What works in providing trauma-focused support for children in care?
The Parenting Research Centre is partnering in a new evaluation of a service to reduce trauma for children in out-of-home care.
The LINKS Trauma Healing Service was introduced in NSW as part of Their Futures Matter, a NSW Government reform to overhaul the coordination and delivery of services to vulnerable children, young people and their families.
This new service, delivered by Psychological Services, Department of Family and Community Services (FACS), aims to improve psychological wellbeing and provide children in care with evidence-based, trauma-focused support. There are currently two sites operating: one in the greater Newcastle region and one in the Penrith/St Marys area of Sydney.
The service involves specialist teams partnering with children and their families to deliver four different interventions. We have partnered with the Cultural and Indigenous Research Centre of Australia (CIRCA) and Deakin Health Economics at Deakin University, Melbourne, to assess the outcomes of these interventions, including the impact on children’s psychological wellbeing, behavioural and emotional functioning.
Evaluating LINKS’ effectiveness
Dr Catherine Wade, Parenting Research Centre Principal Research Specialist and project lead, said the evaluation team would use a number of methods to measure effectiveness. These include interviews with intervention site staff, analysis of service and outcomes data and in-depth family interviews. The evaluation will assess whether the program has increased stability of care placements as the primary outcome.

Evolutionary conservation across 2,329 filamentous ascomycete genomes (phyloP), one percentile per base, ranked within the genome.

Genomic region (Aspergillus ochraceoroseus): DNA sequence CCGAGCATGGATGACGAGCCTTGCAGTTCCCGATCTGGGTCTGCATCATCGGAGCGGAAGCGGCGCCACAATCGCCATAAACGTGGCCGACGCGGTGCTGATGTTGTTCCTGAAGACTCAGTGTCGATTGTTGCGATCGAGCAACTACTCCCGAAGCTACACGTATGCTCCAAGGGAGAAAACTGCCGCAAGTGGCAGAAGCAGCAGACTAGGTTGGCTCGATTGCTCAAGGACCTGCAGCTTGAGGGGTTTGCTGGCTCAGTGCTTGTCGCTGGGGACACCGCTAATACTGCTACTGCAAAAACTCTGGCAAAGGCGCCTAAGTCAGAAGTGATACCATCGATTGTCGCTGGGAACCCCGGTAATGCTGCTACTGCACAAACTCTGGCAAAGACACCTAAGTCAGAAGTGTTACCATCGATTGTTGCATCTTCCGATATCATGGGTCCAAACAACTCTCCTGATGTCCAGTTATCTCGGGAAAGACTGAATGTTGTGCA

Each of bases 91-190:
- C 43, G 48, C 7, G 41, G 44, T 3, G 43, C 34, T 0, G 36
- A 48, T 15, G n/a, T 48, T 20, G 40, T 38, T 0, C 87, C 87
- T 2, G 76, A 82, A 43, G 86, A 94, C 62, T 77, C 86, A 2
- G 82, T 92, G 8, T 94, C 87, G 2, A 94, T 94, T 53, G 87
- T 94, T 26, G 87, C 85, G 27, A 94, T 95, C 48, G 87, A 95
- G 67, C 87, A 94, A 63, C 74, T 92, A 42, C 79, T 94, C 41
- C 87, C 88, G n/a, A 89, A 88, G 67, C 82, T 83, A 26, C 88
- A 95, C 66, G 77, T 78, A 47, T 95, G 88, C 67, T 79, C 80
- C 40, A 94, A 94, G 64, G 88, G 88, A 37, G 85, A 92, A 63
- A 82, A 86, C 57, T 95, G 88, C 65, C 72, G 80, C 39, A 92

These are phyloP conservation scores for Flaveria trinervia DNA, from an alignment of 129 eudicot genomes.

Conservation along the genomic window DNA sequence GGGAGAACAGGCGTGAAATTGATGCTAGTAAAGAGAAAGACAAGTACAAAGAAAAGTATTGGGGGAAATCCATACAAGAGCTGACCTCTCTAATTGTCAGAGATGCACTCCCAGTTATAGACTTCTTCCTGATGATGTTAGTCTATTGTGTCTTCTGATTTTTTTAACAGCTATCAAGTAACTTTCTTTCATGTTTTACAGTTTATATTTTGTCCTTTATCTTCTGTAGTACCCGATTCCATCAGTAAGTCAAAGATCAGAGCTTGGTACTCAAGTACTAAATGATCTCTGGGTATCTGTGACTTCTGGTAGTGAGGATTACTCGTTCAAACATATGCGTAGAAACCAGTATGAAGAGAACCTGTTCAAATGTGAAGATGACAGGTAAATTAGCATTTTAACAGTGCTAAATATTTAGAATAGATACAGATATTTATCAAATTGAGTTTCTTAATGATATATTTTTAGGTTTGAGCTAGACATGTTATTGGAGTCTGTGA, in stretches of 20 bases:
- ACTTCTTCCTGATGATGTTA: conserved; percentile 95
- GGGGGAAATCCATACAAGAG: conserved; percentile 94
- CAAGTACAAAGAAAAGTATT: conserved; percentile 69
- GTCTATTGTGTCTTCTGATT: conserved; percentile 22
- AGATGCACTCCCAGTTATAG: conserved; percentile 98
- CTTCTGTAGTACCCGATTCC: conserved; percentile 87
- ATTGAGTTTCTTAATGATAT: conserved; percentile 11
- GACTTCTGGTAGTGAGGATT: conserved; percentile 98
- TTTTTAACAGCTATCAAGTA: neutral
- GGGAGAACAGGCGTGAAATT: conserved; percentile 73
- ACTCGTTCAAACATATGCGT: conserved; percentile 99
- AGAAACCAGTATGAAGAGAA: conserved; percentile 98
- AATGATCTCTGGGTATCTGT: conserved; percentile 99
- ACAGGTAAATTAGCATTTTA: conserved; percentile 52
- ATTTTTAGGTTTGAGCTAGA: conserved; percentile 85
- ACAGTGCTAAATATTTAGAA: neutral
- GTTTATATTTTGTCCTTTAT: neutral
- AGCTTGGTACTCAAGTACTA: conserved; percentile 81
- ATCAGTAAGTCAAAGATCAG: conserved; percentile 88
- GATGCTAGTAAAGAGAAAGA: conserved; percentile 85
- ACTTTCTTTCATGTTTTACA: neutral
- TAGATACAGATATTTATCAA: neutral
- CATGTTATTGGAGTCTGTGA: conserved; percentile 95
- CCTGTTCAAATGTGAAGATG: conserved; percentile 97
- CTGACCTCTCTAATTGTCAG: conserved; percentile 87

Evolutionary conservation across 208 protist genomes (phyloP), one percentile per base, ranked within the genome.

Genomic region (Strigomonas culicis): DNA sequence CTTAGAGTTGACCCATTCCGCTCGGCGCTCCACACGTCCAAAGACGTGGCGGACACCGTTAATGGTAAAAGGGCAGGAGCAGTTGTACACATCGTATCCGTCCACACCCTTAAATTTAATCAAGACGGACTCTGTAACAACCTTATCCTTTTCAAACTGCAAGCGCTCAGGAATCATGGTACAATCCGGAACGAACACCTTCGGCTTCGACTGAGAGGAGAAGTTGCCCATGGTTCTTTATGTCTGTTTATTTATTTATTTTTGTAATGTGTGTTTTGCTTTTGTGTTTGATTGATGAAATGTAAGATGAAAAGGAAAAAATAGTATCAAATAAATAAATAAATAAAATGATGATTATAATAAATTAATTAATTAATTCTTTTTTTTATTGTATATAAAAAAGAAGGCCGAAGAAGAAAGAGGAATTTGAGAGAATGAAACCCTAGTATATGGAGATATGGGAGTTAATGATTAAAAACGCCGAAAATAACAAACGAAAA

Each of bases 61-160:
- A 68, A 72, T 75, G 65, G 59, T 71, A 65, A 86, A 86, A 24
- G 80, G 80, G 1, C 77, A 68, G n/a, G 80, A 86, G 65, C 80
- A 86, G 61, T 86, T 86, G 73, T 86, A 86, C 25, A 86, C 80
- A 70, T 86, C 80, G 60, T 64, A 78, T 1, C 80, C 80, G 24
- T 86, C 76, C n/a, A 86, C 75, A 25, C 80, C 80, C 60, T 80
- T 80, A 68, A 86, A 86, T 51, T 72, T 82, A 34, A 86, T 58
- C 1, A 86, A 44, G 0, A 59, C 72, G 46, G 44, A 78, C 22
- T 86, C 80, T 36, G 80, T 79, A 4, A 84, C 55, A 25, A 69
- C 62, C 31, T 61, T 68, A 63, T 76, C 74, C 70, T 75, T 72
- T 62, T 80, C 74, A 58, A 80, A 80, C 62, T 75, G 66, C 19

“The project will also assess the cost-effectiveness of the LINKS service, to help to determine its efficiency,” Dr Wade said. “Children in out-of-home care are a major priority. So it is fantastic that the NSW Government is committing resources to ensure its programs to improve child outcomes in this area are having the intended effect.”
Addressing needs of Aboriginal families
The evaluation will also look at how LINKS is serving Aboriginal families and children – about half the LINKS target cohort.
“Having CIRCA as a partner in the project is important because they bring great expertise in research in Aboriginal populations. Their Aboriginal researchers will be important to the data collection and analysis process,” said Dr Wade.
Respected public health researcher, Professor Sandra Eades from the University of Melbourne and a Noongar woman from Mt Barker, WA, has also joined the team as an adviser and member of the Project Board.
“It’s wonderful that Professor Eades, who has such a strong research track record, is part of this project,” said Dr Wade. “We are delighted to collaborate with her on this important work.”
The evaluation is due for completion in June 2020.